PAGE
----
Is There Something You Genuinely Need To Say?

Is There Something You Genuinely Need To Say?

Every day we find ourselves having to work through issues that come up in our relationships. Whether it be a difficult boss who seems to be devoid of management skills or a colleague on a school committee who dominates conversation (getting everyone off track in the process), opportunities to express your concerns or opinions are never too far away.

Sometimes we make the assessment that it’s really not worth our energy to put an issue on the table. We decide instead to just work around the issue or the person. But other times we do need to speak up and assert ourselves. Of course there is always some risk involved with that – risk of an awkward conversation, of causing offense, ruffling feathers or being criticized ourselves – but the question is, what’s the cost to you when you don’t speak up?

If there is something you genuinely want to say, chances are there is someone who genuinely needs to hear it.

Next Friday is my 16th wedding anniversary with my wonderful husband Andrew (yes, I know you are  thinking “how can a twenty-something woman be married that long?”). If there is one crucial lesson I learned very early on in our relationship, it’s that if there is something on my mind that is causing me to feel upset in some way, however insignificant or petty I think it is, then it’s crucial to find a way to share it in a way that doesn’t lay blame, but lays it on the table. . . to discuss and to resolve. It’s also my professional experience that when an issue is causing a person some grief (whether frustration or resentment) and there is something they genuinely want to say, then chances are there is someone who genuinely needs to hear it.

While being interviewed on a local TV station last week, the conversation ended up on just this topic (as I’ve begun to learn, whatever topic I prepare for an interview, it always heads another direction). Click here to watch that interview. There are obviously a lot of nuances that need to be taken into account before embarking on what I call a “courageous conversation” — too many for the interview and too many for this newsletter. But one important thing you must always think about before entering into a sensitive or difficult conversation (or with a sensitive or difficult person!) is to first identify the highest intention you have for the conversation. What is it that you are ultimately hoping to achieve from it that will serve both you and the person you are speaking to?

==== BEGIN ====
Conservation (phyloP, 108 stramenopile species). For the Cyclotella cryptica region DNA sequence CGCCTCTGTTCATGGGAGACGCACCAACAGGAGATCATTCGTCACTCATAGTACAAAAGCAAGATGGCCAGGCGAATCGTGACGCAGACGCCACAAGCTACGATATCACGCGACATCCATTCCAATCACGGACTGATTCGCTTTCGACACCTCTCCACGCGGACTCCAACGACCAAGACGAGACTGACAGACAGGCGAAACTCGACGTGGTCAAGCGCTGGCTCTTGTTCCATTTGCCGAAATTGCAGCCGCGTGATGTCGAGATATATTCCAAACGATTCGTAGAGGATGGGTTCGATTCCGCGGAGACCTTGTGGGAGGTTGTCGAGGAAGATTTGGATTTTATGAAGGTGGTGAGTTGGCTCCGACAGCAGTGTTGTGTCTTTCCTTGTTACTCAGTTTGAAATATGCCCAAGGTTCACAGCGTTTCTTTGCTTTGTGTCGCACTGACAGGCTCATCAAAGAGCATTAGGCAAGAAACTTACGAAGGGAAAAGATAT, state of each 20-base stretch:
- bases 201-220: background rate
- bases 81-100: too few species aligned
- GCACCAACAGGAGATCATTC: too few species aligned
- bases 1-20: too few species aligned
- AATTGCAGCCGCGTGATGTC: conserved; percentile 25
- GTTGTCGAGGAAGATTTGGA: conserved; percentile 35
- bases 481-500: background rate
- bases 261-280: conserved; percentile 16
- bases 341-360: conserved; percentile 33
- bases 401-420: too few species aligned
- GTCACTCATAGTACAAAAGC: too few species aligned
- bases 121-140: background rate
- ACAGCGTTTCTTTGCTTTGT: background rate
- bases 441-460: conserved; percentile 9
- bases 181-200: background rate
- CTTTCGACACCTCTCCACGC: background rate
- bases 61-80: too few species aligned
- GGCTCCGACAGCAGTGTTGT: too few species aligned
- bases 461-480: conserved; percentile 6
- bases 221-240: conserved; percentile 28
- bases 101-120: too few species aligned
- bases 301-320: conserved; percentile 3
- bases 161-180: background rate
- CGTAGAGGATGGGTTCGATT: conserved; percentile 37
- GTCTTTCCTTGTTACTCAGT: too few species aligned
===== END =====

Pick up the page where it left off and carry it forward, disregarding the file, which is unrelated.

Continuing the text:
The intention you have for your conversation will determine the result you get from it.

Too often our ego, with its insatiable need to be right and come out the winner (or to avoid looking wrong or being cast a loser), will have us going into a conversation for all the wrong reasons. We want to let the other person know they are a dim-wit or perhaps just a self-absorbed narcissist. Or maybe we aren’t quite that mad and we just want to put them back in their spot. If you find yourself going in to a conversation for anything remotely resembling these reasons then one thing is guaranteed, the conversation is not going to produce a positive result in the longer term. However, if you put your ego in its box and get clear about the higher purpose you are trying to achieve from the conversation (one that resonates with you and reflects the level of integrity you are committed to living with) then what you say and how you say it will produce a completely different result.

As I wrote in my book Find Your Courage (in the chapter “The Courage to Speak Up”), the intention you have going in to a conversation (however difficult or contentious) will have a profound impact on the way someone responds to your words.  So, who is it that you need to have a courageous conversation with? What is the higher intention you have for the conversation? How can you approach the subject in a way that doesn’t make the other person wrong, but that simply seeks to express your concerns and ultimately resolve the issue?

Quality relationships (at work or home) grow from quality conversations.

Your relationships exist in conversation. The quality of your conversations directly impacts the quality of the relationships you have. While speaking up about sensitive issues may never be easy, just know that you have all the resources you need to speak up, do honor to what is true to you and in the process, be of service to the other person. So please, don’t tiptoe around any issue that has come to mind as you read this (particularly if it’s one you’ve been festering on). Make the decision to assert yourself, to reclaim the power that your doubt and fears have been wielding and, with the highest of intentions, to put that issue on the table.

Until next time, live boldly, shine brightly and be courageous in your conversations!